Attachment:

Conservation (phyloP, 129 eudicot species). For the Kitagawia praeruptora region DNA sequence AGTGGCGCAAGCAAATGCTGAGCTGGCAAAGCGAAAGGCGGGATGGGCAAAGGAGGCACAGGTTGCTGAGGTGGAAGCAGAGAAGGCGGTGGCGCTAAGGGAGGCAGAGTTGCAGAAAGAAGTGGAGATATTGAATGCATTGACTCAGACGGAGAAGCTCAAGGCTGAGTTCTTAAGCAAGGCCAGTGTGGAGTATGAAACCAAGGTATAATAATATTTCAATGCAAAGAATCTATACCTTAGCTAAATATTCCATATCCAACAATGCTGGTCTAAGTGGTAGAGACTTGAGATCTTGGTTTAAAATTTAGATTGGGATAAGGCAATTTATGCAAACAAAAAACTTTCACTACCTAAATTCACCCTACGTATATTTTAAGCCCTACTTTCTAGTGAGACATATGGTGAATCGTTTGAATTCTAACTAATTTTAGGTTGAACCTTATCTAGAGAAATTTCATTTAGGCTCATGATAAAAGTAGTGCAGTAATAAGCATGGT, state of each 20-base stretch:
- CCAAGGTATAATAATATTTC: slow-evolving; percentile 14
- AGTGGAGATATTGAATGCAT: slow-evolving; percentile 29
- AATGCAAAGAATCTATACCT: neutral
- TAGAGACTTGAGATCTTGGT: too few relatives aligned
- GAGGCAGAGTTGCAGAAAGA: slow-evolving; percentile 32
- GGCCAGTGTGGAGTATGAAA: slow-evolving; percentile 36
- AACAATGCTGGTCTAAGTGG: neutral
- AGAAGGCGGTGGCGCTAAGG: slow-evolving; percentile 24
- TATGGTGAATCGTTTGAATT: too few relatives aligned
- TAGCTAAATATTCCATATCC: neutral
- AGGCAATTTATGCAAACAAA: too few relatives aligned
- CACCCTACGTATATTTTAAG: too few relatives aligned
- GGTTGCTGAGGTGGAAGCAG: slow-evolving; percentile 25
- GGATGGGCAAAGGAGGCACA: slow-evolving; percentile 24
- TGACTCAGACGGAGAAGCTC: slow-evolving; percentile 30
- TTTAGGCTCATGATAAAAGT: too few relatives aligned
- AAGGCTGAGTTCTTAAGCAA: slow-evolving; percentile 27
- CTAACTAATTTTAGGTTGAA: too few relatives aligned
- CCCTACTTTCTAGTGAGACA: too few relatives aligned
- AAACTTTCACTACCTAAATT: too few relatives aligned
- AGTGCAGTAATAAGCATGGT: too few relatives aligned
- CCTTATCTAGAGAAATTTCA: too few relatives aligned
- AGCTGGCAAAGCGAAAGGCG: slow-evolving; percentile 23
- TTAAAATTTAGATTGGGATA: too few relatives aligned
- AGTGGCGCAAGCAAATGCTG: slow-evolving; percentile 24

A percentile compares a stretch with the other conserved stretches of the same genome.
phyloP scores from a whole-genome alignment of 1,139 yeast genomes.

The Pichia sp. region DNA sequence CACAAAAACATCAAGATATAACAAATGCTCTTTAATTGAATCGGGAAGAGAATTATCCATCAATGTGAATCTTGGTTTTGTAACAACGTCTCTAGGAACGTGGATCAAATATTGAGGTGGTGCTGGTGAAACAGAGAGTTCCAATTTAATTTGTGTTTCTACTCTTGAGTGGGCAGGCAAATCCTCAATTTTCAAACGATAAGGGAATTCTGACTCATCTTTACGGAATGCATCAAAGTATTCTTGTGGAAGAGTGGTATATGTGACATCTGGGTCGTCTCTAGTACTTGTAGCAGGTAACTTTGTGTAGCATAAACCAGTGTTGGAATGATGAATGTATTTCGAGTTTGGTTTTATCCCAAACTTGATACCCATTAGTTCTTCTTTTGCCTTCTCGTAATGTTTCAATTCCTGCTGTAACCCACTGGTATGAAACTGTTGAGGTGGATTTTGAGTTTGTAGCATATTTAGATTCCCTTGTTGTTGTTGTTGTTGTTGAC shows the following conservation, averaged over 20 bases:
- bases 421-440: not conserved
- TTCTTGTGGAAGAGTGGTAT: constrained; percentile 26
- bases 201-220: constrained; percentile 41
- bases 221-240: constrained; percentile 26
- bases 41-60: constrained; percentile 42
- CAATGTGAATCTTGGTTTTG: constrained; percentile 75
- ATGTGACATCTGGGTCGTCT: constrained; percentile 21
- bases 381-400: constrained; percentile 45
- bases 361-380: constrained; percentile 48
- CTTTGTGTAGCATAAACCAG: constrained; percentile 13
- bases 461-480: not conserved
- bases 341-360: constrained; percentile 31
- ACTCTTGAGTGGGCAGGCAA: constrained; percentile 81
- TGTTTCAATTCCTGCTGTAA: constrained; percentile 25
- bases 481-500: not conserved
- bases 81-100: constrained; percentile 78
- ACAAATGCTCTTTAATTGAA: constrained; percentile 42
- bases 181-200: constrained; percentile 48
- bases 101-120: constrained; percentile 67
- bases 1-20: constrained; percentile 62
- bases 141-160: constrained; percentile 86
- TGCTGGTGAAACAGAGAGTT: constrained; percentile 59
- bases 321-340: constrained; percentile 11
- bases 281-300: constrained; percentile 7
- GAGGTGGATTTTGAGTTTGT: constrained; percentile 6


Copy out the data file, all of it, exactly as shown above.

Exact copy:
Conservation (phyloP, 129 eudicot species). For the Kitagawia praeruptora region DNA sequence AGTGGCGCAAGCAAATGCTGAGCTGGCAAAGCGAAAGGCGGGATGGGCAAAGGAGGCACAGGTTGCTGAGGTGGAAGCAGAGAAGGCGGTGGCGCTAAGGGAGGCAGAGTTGCAGAAAGAAGTGGAGATATTGAATGCATTGACTCAGACGGAGAAGCTCAAGGCTGAGTTCTTAAGCAAGGCCAGTGTGGAGTATGAAACCAAGGTATAATAATATTTCAATGCAAAGAATCTATACCTTAGCTAAATATTCCATATCCAACAATGCTGGTCTAAGTGGTAGAGACTTGAGATCTTGGTTTAAAATTTAGATTGGGATAAGGCAATTTATGCAAACAAAAAACTTTCACTACCTAAATTCACCCTACGTATATTTTAAGCCCTACTTTCTAGTGAGACATATGGTGAATCGTTTGAATTCTAACTAATTTTAGGTTGAACCTTATCTAGAGAAATTTCATTTAGGCTCATGATAAAAGTAGTGCAGTAATAAGCATGGT, state of each 20-base stretch:
- CCAAGGTATAATAATATTTC: slow-evolving; percentile 14
- AGTGGAGATATTGAATGCAT: slow-evolving; percentile 29
- AATGCAAAGAATCTATACCT: neutral
- TAGAGACTTGAGATCTTGGT: too few relatives aligned
- GAGGCAGAGTTGCAGAAAGA: slow-evolving; percentile 32
- GGCCAGTGTGGAGTATGAAA: slow-evolving; percentile 36
- AACAATGCTGGTCTAAGTGG: neutral
- AGAAGGCGGTGGCGCTAAGG: slow-evolving; percentile 24
- TATGGTGAATCGTTTGAATT: too few relatives aligned
- TAGCTAAATATTCCATATCC: neutral
- AGGCAATTTATGCAAACAAA: too few relatives aligned
- CACCCTACGTATATTTTAAG: too few relatives aligned
- GGTTGCTGAGGTGGAAGCAG: slow-evolving; percentile 25
- GGATGGGCAAAGGAGGCACA: slow-evolving; percentile 24
- TGACTCAGACGGAGAAGCTC: slow-evolving; percentile 30
- TTTAGGCTCATGATAAAAGT: too few relatives aligned
- AAGGCTGAGTTCTTAAGCAA: slow-evolving; percentile 27
- CTAACTAATTTTAGGTTGAA: too few relatives aligned
- CCCTACTTTCTAGTGAGACA: too few relatives aligned
- AAACTTTCACTACCTAAATT: too few relatives aligned
- AGTGCAGTAATAAGCATGGT: too few relatives aligned
- CCTTATCTAGAGAAATTTCA: too few relatives aligned
- AGCTGGCAAAGCGAAAGGCG: slow-evolving; percentile 23
- TTAAAATTTAGATTGGGATA: too few relatives aligned
- AGTGGCGCAAGCAAATGCTG: slow-evolving; percentile 24

A percentile compares a stretch with the other conserved stretches of the same genome.
phyloP scores from a whole-genome alignment of 1,139 yeast genomes.

The Pichia sp. region DNA sequence CACAAAAACATCAAGATATAACAAATGCTCTTTAATTGAATCGGGAAGAGAATTATCCATCAATGTGAATCTTGGTTTTGTAACAACGTCTCTAGGAACGTGGATCAAATATTGAGGTGGTGCTGGTGAAACAGAGAGTTCCAATTTAATTTGTGTTTCTACTCTTGAGTGGGCAGGCAAATCCTCAATTTTCAAACGATAAGGGAATTCTGACTCATCTTTACGGAATGCATCAAAGTATTCTTGTGGAAGAGTGGTATATGTGACATCTGGGTCGTCTCTAGTACTTGTAGCAGGTAACTTTGTGTAGCATAAACCAGTGTTGGAATGATGAATGTATTTCGAGTTTGGTTTTATCCCAAACTTGATACCCATTAGTTCTTCTTTTGCCTTCTCGTAATGTTTCAATTCCTGCTGTAACCCACTGGTATGAAACTGTTGAGGTGGATTTTGAGTTTGTAGCATATTTAGATTCCCTTGTTGTTGTTGTTGTTGTTGAC shows the following conservation, averaged over 20 bases:
- bases 421-440: not conserved
- TTCTTGTGGAAGAGTGGTAT: constrained; percentile 26
- bases 201-220: constrained; percentile 41
- bases 221-240: constrained; percentile 26
- bases 41-60: constrained; percentile 42
- CAATGTGAATCTTGGTTTTG: constrained; percentile 75
- ATGTGACATCTGGGTCGTCT: constrained; percentile 21
- bases 381-400: constrained; percentile 45
- bases 361-380: constrained; percentile 48
- CTTTGTGTAGCATAAACCAG: constrained; percentile 13
- bases 461-480: not conserved
- bases 341-360: constrained; percentile 31
- ACTCTTGAGTGGGCAGGCAA: constrained; percentile 81
- TGTTTCAATTCCTGCTGTAA: constrained; percentile 25
- bases 481-500: not conserved
- bases 81-100: constrained; percentile 78
- ACAAATGCTCTTTAATTGAA: constrained; percentile 42
- bases 181-200: constrained; percentile 48
- bases 101-120: constrained; percentile 67
- bases 1-20: constrained; percentile 62
- bases 141-160: constrained; percentile 86
- TGCTGGTGAAACAGAGAGTT: constrained; percentile 59
- bases 321-340: constrained; percentile 11
- bases 281-300: constrained; percentile 7
- GAGGTGGATTTTGAGTTTGT: constrained; percentile 6